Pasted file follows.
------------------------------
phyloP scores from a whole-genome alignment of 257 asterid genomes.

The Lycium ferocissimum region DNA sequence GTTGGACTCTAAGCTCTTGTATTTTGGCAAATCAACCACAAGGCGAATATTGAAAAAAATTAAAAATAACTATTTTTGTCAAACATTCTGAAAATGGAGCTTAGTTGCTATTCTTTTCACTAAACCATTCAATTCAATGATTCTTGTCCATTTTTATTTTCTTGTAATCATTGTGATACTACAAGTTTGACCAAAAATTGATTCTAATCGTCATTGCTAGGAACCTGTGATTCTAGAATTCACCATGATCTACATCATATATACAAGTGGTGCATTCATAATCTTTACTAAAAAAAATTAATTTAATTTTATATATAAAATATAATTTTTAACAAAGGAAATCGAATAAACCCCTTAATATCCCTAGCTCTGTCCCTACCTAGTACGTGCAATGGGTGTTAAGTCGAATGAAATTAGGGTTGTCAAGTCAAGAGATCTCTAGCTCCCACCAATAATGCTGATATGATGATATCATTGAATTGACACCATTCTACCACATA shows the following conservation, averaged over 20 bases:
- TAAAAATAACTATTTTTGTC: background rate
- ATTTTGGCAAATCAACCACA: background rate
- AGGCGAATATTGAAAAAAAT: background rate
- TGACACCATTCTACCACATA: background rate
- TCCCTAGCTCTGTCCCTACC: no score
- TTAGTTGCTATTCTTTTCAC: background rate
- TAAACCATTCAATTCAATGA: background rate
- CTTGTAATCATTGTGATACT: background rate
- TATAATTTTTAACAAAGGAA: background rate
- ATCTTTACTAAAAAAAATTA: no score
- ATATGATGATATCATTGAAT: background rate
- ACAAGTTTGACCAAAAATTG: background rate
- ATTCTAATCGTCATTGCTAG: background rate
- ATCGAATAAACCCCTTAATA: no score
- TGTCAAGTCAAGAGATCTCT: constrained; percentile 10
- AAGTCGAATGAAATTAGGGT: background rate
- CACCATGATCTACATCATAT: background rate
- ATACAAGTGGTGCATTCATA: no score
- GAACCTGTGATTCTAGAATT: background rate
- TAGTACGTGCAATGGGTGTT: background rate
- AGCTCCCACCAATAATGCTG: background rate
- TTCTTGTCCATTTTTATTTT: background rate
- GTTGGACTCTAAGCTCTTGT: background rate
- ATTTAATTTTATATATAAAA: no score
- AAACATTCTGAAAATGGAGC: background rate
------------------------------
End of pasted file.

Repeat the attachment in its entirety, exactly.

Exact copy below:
phyloP scores from a whole-genome alignment of 257 asterid genomes.

The Lycium ferocissimum region DNA sequence GTTGGACTCTAAGCTCTTGTATTTTGGCAAATCAACCACAAGGCGAATATTGAAAAAAATTAAAAATAACTATTTTTGTCAAACATTCTGAAAATGGAGCTTAGTTGCTATTCTTTTCACTAAACCATTCAATTCAATGATTCTTGTCCATTTTTATTTTCTTGTAATCATTGTGATACTACAAGTTTGACCAAAAATTGATTCTAATCGTCATTGCTAGGAACCTGTGATTCTAGAATTCACCATGATCTACATCATATATACAAGTGGTGCATTCATAATCTTTACTAAAAAAAATTAATTTAATTTTATATATAAAATATAATTTTTAACAAAGGAAATCGAATAAACCCCTTAATATCCCTAGCTCTGTCCCTACCTAGTACGTGCAATGGGTGTTAAGTCGAATGAAATTAGGGTTGTCAAGTCAAGAGATCTCTAGCTCCCACCAATAATGCTGATATGATGATATCATTGAATTGACACCATTCTACCACATA shows the following conservation, averaged over 20 bases:
- TAAAAATAACTATTTTTGTC: background rate
- ATTTTGGCAAATCAACCACA: background rate
- AGGCGAATATTGAAAAAAAT: background rate
- TGACACCATTCTACCACATA: background rate
- TCCCTAGCTCTGTCCCTACC: no score
- TTAGTTGCTATTCTTTTCAC: background rate
- TAAACCATTCAATTCAATGA: background rate
- CTTGTAATCATTGTGATACT: background rate
- TATAATTTTTAACAAAGGAA: background rate
- ATCTTTACTAAAAAAAATTA: no score
- ATATGATGATATCATTGAAT: background rate
- ACAAGTTTGACCAAAAATTG: background rate
- ATTCTAATCGTCATTGCTAG: background rate
- ATCGAATAAACCCCTTAATA: no score
- TGTCAAGTCAAGAGATCTCT: constrained; percentile 10
- AAGTCGAATGAAATTAGGGT: background rate
- CACCATGATCTACATCATAT: background rate
- ATACAAGTGGTGCATTCATA: no score
- GAACCTGTGATTCTAGAATT: background rate
- TAGTACGTGCAATGGGTGTT: background rate
- AGCTCCCACCAATAATGCTG: background rate
- TTCTTGTCCATTTTTATTTT: background rate
- GTTGGACTCTAAGCTCTTGT: background rate
- ATTTAATTTTATATATAAAA: no score
- AAACATTCTGAAAATGGAGC: background rate